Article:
“Object Relations: A Workshop on Character Development” with Susan Streeter Carpenter
Friday, Nov. 14, 4:30-5:45pm (Session B1)
Storytellers have known for millennia what psychoanalysts say about the symbolic power of objects to stand for the relative menace or benevolence of the world. From the Security Blanket to the Wedding Ring, from the soccer ball named Wilson to Carel Fabritius’s painting of goldfinch, from Desdemona’s handkerchief to Harry Potter’s wand, objects have driven stories by revealing who the characters are in depth and breadth and in a flash of narrative. This session asks writers to use objects to develop their own fictional characters in a series of exercises involving real and imaginary objects. Presenter Susan Streeter Carpenter shares more info below:
Who should attend?
Fiction writers who want to give their characters more depth; writers who are trying out fiction and need to figure out what can be done with a character; writers with a partly-finished story and doubt about what to do next. People who are writing fiction for the first time and want to extend what they can DO.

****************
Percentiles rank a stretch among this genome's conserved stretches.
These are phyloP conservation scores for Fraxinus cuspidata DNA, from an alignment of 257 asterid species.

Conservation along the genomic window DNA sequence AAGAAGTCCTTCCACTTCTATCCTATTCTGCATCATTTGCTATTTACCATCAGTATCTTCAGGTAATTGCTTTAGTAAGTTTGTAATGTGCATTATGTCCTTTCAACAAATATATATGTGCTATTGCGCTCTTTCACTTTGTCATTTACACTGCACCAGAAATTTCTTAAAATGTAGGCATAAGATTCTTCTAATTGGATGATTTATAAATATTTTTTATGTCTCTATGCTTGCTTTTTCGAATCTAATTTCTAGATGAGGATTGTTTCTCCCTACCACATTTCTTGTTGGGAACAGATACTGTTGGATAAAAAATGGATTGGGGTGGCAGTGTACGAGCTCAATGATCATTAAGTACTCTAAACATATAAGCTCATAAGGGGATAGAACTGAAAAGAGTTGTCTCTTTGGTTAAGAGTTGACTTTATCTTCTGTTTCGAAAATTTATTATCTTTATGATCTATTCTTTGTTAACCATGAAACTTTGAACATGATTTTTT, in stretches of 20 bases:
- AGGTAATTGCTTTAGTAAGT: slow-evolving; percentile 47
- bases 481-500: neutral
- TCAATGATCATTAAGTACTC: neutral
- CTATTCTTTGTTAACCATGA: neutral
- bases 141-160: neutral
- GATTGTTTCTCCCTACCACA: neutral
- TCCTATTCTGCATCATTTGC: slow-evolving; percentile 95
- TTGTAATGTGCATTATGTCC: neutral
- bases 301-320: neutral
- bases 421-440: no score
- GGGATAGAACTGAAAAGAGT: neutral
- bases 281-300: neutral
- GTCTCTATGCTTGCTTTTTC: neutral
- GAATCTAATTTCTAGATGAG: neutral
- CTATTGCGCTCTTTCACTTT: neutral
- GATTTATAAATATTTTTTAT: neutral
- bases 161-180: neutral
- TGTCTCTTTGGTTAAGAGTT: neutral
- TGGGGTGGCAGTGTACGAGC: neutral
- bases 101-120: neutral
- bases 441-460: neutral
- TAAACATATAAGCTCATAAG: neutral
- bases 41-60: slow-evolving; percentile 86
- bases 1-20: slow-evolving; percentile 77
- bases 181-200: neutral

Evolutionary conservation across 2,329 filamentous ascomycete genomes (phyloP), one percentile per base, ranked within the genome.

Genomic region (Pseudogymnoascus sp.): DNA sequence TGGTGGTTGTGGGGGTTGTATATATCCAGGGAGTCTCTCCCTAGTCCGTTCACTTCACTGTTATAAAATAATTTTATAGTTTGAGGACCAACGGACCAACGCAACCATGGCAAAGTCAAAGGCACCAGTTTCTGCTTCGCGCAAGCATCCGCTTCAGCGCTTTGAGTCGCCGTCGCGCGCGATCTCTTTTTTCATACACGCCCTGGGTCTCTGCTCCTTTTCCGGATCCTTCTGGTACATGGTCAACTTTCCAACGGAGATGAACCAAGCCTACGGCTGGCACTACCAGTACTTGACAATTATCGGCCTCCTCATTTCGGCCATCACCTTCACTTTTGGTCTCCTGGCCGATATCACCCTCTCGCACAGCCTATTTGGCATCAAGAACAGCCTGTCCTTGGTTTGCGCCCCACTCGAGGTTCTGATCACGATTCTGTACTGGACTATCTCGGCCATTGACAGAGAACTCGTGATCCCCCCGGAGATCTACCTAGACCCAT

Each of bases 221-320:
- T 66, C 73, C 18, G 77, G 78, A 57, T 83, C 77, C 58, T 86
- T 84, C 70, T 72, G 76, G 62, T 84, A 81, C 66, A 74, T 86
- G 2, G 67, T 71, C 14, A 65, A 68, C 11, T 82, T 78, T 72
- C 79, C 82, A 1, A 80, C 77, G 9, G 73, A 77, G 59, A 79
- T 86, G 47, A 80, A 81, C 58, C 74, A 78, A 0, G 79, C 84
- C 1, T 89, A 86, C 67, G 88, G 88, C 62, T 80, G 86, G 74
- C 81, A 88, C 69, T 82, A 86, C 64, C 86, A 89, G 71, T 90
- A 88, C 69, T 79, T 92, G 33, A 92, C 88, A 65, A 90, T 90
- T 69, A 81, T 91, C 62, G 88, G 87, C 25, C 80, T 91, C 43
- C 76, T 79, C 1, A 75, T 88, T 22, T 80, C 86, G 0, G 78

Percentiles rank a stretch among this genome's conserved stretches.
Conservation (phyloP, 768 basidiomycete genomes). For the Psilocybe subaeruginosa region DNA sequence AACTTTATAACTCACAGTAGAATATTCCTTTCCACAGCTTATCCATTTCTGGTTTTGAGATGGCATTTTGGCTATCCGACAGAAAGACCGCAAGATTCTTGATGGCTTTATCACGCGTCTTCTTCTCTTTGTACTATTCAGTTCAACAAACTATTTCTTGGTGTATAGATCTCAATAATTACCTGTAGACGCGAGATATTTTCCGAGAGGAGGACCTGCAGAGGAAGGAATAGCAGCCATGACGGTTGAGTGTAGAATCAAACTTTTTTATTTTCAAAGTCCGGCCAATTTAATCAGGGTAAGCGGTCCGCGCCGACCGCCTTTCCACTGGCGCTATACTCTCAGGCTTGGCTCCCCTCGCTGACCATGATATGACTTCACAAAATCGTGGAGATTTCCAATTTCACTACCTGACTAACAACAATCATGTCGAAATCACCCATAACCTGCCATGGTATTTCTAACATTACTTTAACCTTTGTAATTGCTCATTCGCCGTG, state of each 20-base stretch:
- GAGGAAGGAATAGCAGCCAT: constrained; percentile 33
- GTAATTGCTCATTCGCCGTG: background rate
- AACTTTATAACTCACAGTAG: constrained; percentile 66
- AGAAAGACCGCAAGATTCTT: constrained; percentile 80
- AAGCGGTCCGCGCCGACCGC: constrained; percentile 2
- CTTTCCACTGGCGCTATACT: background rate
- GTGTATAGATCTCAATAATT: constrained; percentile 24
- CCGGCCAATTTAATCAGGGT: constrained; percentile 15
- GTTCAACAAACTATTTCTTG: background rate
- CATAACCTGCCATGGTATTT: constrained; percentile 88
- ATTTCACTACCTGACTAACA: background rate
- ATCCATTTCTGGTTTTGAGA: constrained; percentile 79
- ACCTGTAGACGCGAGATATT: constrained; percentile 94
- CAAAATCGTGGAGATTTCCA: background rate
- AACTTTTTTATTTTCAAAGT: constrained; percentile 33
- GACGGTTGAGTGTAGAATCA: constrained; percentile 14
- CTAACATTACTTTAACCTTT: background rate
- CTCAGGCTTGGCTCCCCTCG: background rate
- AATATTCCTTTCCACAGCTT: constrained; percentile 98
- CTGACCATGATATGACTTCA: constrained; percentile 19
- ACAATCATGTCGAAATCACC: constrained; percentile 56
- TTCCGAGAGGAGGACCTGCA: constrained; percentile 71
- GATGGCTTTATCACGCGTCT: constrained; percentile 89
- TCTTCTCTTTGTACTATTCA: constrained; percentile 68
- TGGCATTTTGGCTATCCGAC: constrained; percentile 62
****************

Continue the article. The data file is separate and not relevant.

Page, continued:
What can attendees expect from your workshop?
Chances to write. Exercises in creating objects in scenes, using various points of view. Actual objects to write about.
Name one fun fact or bit of trivia about this session:
I’ve been re-reading Alison Bechdel’s graphic memoirs, Fun Home and Are You My Mother? HOW AMAZING to see her develop her story with objects, drawing them and making stories of them.
Quick! Summarize the benefits of this workshop in 10 words or fewer:
You’ve come to Winter Wheat to write, to talk with other writers, and to have a good time. That’s what my workshop is for.
Any last words?
I borrowed the title from psychoanalysts Melanie Klein and D.W. Winnicott whom I don’t know much about. But psychoanalysts have been borrowing from writers since Freud saw Sophocles’ Oedipus Rex, so I’m being fair.
The countdown to Winter Wheat 2014 has officially begun! In these final weeks leading up to the event, we’re giving our presenters some space here on the blog to share additional details about their sessions, so be sure to check back for more previews. (Remember, this year’s Winter Wheat is bigger and better than ever — see this sessions list for proof.) For more information on the conference, which takes place Nov. 13-15 on the campus of Bowling Green State University in Bowling Green, Ohio, visit the Winter Wheat site.